During our annual Foundation Board meeting held on 13 November 2010 (Jaarvergadering), it was pointed that it would make sense to keep a Web-Agenda, as to show what our actual commitments are. It will be possible to inform web-visitors about what we are planning and what we actually are doing; as well as getting an idea what has been done in the past. It is evident that it will take some time to build up this new webpage.
Started on: 19 November 2010
Status: 21 April 2013
We would like to keep the actual subjects in the upper section and then going backwards in time
I have to apologize, that maybe not all has been worded in a logical order, as what has been noticed so far, is directly resulting from my memories. It might happen that something is more emphasized upon than other subjects. Simply, because it is better accessible in my actual mind. My aim is, however, that when the time passes by that my recollections will be filling-in some of these gaps.
New plans, and what already has been achieved, reflections ... :
21 April: Yesterday our 'open day to the public' was quite a success. Likely helped the pre-notations in both the NVHR and SRS quarterly magazines. I saw people who I haven't seen for more than thirty years. Counting the signatures, we encountered 52 attendees. This might sound not too much, though, more might have caused congestions. I demonstrated the Nachtfee twice and fear that some have not seen what actually was visible on the various display screens. Naxos was being operated and demonstrated only once. It proved, however, that the new detector, which we very kindly got from Henk Peek, was now too sensitive. Consequently, the GR generator was mounted too near to the Naxos dielectric (polyrod) antenna. This should be improved in due course. The Würzburg was also demonstrated, as was explained Liechtenstein SN2 (FuG 220) radar. Some attendees arrived just after 10 o'clock in the morning and left not before we went after 6 o'clock homewards. My presentation was about Communications during The Desert War 1941-1943. I was luckily this time not bounded by a particular time slot and took all the time necessary (1½ hours). No one of the audience (say 30 men) left before my presentation was concluded. I also have to thank my wife Karin as well Dick Zijlmans and Esther for their great dedication making this 'a happy day' to all of us!
1 April: We have scheduled an open day for 20 April 2013. In the meantime we have worked on bringing the Siemens Geheimschreiber to operate again. Which proved to be a rather complicated task; as the receiving chain is causing problems. As to trace the course of it I have decided to go for it in very details. Consequently, I have to measure all wire connections, as far these might inflict proper operation. The SFM T52d is a very complicated machine, cabling having only single colour wires. These trunk-wires cannot be followed thus the schematic is the only means to rely upon! Since a few days I discovered that the Manual M. Dv. Nr. 35 does not cover all details. Heinz Blumberg very kindly supplied to me a schematic of a completely different nature, showing filters of which existence I never was aware of. However, its actual size is too big for its handling on the web. Also some work was accomplished on the Nachtfee project and PM5193V .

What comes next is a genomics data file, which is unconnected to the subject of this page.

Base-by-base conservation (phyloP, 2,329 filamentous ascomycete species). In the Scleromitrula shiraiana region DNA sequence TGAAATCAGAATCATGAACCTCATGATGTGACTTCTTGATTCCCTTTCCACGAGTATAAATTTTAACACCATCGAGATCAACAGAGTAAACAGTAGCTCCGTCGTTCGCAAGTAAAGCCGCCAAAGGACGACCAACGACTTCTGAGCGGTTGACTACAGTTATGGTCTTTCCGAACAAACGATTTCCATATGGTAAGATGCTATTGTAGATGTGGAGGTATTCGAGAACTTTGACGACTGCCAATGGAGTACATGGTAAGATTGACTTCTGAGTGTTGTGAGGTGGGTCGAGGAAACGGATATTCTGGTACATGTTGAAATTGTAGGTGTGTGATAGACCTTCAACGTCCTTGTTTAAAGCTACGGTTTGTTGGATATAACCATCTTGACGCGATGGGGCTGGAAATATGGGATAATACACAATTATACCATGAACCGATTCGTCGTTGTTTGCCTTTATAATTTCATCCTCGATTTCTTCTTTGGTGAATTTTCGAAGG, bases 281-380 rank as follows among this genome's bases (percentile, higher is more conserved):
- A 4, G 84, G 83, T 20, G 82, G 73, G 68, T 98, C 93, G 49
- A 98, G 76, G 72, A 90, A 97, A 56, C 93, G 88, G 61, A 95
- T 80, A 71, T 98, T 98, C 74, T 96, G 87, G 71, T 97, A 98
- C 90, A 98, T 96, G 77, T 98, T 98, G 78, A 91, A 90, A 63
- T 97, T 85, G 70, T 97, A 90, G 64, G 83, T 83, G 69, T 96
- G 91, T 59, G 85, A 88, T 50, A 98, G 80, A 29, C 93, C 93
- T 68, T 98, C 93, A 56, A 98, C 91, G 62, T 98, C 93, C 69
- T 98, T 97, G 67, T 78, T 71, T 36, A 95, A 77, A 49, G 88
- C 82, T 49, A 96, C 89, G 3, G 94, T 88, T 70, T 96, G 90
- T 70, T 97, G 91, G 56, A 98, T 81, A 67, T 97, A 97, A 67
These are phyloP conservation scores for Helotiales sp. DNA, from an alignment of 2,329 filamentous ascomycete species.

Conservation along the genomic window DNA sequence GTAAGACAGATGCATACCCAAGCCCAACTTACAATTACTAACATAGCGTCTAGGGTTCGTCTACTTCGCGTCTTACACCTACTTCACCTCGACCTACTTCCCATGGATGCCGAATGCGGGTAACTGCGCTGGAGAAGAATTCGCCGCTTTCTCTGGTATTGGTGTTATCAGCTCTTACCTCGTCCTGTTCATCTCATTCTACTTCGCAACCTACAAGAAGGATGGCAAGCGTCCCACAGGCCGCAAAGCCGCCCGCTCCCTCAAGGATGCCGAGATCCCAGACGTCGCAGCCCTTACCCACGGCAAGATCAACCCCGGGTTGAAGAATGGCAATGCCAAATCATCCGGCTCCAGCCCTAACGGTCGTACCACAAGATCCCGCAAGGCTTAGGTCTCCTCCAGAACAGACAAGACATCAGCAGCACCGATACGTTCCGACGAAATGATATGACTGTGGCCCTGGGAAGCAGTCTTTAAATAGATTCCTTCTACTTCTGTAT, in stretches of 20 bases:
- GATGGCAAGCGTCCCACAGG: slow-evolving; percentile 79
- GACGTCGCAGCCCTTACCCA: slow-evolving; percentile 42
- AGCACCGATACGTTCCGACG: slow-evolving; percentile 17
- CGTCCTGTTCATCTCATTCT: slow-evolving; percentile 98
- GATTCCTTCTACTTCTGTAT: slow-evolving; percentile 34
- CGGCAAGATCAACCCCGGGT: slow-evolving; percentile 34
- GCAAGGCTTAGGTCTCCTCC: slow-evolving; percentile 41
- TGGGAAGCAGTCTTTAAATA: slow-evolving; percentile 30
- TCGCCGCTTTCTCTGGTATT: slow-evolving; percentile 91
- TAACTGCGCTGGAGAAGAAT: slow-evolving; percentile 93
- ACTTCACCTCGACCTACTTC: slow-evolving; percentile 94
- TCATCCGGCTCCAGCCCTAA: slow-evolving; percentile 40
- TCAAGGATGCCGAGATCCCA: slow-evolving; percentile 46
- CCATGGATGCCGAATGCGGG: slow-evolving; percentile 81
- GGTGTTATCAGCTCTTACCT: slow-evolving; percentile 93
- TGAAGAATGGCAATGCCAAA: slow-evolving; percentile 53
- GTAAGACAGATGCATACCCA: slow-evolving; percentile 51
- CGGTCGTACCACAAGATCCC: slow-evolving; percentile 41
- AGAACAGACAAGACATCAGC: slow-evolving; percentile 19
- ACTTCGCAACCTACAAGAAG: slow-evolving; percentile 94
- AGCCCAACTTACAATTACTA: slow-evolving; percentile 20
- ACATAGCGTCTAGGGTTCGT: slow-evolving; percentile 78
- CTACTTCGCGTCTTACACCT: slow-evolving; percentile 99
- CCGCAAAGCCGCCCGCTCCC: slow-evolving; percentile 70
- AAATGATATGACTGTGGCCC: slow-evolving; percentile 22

12 March: On 6 March together with Dick Zijlmans we left for Belgium, where a Studio System was to be obtained. A Belgium HAM donated most generously to us his historical Sound equipment. Consisting of a rare AEG K8 Studio Sound Recorder (1947). Including many interesting devices, like microphones as well as incorporating the originally used amplifier modules (V47/2 and V41). Viewing Dick's reactions I think this will become his project, as he has a penchant for 'Sound Recording and its Reproduction'. A new webpage called Magnetophon Project has been initiated. It is evident that such a quite bulky system needs an appropriate moveable table, which can facilitate the electronic modules and related devices. My guess, it might take long before this project ultimately comes to a conclusion.
25 February: In the meantime it was possible getting the G-Schreiber working again in the way as it did in the early 1990s reporting on the progress made by making our Geheimschreiber working again. This project will be an uphill struggle, as many parameters giving troubles. After many experiments it is found that at least four relay (Flachanker-Relais) of the original Fernschreibanschlußgerät G are defect; their bobbins (coils) are all in some respect interrupted. I never could have imagined that so complicated relay devises existed! Also YouTube films being part of this report. A special page dedicated to the manual of the G-Schreiber interface being setup as well. Dick Zijlmans being heavily involved. He is currently having contact to someone who is willing to support us with the rewinding of the defect relay bobbins (coils). This special interface was swopped about a decade ago, and is especially belonging to the Siemens Geheimschreiber types; it was therefore never tested.